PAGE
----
Lamborghini’s Aventador and Huracan Replacements to Furnish Naturally Aspirated Engines with Electrification
Not so long ago, we learned that Lamborghini plans to make use of hybrid technology while retaining its naturally aspirated V10 and V12 engines. Now news about the Italian supercar manufacturer gives us some details of the forthcoming offerings set to replace the Aventador and Huracan.
According to recent reports, Porsche will be taking over upscale brands under the Volkswagen Group umbrella due to the company’s restructuring, the Italian brand is no exception. This came to Lamborghini’s surprise as the company had already started developing a new model to serve as a flagship model, replacing the current V12-powered model which is the Aventador. Some components of the new model exceed the budget under Porsche’s management but due to money already spent thus far on development, it would actually be more expensive to abort the mission altogether. As a result, Lamborghini’s next-generation V12 model will be delayed.
The Italian marque’s current ‘baby’ supercar is powered by a 5.2-litre free-breathing V10 engine that pushes out 630 hp (470 kW) in the latest Performante guise. This car’s successor will reportedly use the same engine albeit bumped with 20 more ponies (15 kW) to produce 650 hp (484 kW) and mind you, this is just a start. In addition to the 650 horses, the next-generation V10-powered Raging Bull will make use of electrified power bringing in 335 hp (250 kW) to produce a combined power output of 985 hp (735 kW).
Under a more prudent management, Lamborghini will have to cut costs in making the Huracan’s replacement. This means that the ‘baby’ supercar may be based on a new aluminium platform called the ‘Mimo II’ as opposed to a carbon-fibre monocoque. With Audi’s R8 traditionally using the same structure as Lamborghini’s V10 models, the future of the more “affordable” option is unknown. What’s interesting however, the “Mimo II” platform is reportedly linked to a delayed model from Porsche which is set to take on the likes of the Ferrari 488.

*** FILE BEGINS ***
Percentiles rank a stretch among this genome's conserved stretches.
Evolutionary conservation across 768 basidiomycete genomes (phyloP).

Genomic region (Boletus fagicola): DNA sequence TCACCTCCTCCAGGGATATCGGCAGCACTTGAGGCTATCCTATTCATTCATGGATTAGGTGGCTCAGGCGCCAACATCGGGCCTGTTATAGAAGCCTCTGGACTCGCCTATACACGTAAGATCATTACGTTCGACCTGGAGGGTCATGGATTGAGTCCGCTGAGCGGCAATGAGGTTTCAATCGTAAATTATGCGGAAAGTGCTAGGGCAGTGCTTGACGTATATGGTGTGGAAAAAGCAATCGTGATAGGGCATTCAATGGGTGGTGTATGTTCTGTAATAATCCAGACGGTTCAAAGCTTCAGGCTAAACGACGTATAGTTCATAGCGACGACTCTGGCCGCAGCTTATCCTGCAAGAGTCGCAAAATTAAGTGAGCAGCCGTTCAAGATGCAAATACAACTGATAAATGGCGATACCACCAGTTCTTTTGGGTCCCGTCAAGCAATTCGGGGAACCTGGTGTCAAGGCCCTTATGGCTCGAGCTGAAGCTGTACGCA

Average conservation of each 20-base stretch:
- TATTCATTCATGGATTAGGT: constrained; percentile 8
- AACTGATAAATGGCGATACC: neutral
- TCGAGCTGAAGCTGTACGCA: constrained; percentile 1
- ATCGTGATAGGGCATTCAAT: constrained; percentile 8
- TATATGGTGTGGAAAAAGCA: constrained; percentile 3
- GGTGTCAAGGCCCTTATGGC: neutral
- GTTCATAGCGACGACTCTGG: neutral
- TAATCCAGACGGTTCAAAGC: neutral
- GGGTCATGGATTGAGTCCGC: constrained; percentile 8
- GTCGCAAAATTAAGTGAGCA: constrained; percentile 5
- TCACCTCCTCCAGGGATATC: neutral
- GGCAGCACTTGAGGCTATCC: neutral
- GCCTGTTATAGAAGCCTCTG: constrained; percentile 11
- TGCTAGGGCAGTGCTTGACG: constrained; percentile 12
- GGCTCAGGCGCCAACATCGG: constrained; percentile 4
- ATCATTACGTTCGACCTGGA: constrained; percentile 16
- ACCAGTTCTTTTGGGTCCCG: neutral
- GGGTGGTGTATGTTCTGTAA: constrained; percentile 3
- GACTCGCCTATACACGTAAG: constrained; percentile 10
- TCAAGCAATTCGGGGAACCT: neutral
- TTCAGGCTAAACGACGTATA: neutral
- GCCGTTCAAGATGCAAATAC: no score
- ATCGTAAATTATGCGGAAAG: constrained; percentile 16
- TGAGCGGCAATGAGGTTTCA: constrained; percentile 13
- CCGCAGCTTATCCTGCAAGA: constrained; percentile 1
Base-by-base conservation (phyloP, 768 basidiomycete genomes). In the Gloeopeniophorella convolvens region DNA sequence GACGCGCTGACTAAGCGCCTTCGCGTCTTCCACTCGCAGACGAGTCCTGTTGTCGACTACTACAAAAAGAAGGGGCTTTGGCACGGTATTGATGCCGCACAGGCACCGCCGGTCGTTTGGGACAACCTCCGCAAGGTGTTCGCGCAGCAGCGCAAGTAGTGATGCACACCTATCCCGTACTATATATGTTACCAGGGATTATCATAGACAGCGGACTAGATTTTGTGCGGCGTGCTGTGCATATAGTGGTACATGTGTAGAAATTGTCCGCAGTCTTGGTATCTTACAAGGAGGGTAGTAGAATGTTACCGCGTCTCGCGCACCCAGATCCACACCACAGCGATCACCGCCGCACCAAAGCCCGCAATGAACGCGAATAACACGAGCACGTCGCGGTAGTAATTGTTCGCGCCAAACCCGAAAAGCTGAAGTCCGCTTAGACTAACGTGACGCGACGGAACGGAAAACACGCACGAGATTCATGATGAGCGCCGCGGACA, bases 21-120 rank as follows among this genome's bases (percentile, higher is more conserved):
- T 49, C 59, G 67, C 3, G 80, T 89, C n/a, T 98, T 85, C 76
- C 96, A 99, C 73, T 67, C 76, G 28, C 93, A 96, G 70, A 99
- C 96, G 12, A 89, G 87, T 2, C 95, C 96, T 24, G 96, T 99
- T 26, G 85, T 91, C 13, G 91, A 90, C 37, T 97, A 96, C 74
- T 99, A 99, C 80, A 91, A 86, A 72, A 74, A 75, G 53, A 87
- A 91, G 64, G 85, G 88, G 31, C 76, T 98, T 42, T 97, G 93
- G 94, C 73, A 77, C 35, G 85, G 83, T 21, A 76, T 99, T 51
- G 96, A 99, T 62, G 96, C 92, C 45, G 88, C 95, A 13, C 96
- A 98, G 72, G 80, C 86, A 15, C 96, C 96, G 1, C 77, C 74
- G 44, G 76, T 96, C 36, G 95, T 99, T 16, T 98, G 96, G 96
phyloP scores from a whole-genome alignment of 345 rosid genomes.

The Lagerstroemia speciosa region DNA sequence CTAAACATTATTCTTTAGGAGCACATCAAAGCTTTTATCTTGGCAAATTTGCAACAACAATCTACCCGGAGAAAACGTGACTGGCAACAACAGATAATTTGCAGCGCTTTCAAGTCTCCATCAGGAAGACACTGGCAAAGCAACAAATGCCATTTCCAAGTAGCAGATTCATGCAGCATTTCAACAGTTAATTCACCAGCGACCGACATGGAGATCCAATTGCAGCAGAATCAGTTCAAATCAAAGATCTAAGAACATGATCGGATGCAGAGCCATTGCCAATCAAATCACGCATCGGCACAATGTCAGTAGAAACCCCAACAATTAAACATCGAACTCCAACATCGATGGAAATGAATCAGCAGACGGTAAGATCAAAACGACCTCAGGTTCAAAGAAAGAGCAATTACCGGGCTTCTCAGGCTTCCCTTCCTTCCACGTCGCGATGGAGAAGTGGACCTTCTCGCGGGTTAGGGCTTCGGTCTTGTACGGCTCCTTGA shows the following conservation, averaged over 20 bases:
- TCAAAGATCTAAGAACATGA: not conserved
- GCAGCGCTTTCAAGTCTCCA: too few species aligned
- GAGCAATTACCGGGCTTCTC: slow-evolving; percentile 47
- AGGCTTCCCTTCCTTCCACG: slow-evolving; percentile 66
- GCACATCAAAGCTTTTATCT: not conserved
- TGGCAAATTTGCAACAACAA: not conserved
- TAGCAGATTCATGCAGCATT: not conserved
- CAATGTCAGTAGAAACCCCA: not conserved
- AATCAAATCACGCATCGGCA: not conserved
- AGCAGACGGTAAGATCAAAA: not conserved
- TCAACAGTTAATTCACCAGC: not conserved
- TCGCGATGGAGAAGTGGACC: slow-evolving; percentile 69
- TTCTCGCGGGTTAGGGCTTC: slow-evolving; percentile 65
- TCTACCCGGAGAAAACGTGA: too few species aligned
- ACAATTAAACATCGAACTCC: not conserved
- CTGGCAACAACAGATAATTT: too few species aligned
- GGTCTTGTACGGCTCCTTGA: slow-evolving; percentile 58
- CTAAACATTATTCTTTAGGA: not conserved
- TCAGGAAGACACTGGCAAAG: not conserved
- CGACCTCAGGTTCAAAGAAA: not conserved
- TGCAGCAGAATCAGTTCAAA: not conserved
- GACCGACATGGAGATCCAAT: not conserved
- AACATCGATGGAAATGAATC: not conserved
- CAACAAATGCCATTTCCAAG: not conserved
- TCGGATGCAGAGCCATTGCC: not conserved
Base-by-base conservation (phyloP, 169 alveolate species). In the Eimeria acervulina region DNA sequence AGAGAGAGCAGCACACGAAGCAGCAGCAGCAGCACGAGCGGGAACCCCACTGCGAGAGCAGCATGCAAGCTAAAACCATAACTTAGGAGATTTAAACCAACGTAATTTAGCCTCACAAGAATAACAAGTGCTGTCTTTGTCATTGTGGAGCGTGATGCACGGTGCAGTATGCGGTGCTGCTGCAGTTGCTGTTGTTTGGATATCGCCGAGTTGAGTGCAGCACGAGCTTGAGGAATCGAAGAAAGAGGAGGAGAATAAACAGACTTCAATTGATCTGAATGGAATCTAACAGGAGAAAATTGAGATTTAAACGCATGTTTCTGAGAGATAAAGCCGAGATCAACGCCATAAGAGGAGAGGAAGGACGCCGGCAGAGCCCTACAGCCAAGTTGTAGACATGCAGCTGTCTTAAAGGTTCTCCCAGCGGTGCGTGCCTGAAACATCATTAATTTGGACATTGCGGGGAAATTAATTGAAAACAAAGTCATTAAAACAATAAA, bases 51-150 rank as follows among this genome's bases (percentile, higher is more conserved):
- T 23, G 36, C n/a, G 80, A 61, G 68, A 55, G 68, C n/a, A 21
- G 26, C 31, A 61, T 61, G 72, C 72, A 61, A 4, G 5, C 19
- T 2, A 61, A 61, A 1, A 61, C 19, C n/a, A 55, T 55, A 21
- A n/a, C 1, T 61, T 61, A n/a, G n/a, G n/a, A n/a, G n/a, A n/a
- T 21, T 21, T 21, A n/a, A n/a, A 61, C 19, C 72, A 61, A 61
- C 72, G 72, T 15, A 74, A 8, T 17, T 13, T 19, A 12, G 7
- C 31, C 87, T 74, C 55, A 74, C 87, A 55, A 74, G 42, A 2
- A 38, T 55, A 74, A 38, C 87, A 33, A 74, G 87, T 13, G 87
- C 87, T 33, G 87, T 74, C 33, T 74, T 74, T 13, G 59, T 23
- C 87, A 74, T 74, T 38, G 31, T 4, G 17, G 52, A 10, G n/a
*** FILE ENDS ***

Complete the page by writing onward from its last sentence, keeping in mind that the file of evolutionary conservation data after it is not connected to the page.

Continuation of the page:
Now back to the V12 car. Logically, being an Aventador replacement, it inherits the task of being Lamborghini’s flagship model. This obviously means that it has to be more enhanced than the V10 model. Although it is inevitably more invested in than its younger sibling, the Aventador’s descendant has already exceeded its budget (as mentioned) due to the cost of developing its carbon-fibre tub.
It is said that when the new flagship model finally arrives in 2022 it will be powered by the naturally aspirated 6.5-litre V12 engine which in this application will be rated at 770 hp (574 kW). With a heavily electrified powertrain, the 12-cylinder engine will enlist help from three electric motors (two at the front and one at the rear axle) good for 402 hp (300 kW) for a total output of 1,172 hp (874 kW).
Also apparent is that Lamborghini’s new V12 model will phase out the Aventador’s single-clutch automated manual gearbox in favour of a more modern double-clutch transmission. While the gist of these rumours corresponds with the Italian marque’s previous reports, we await confirmation straight from the Raging Bull’s mouth.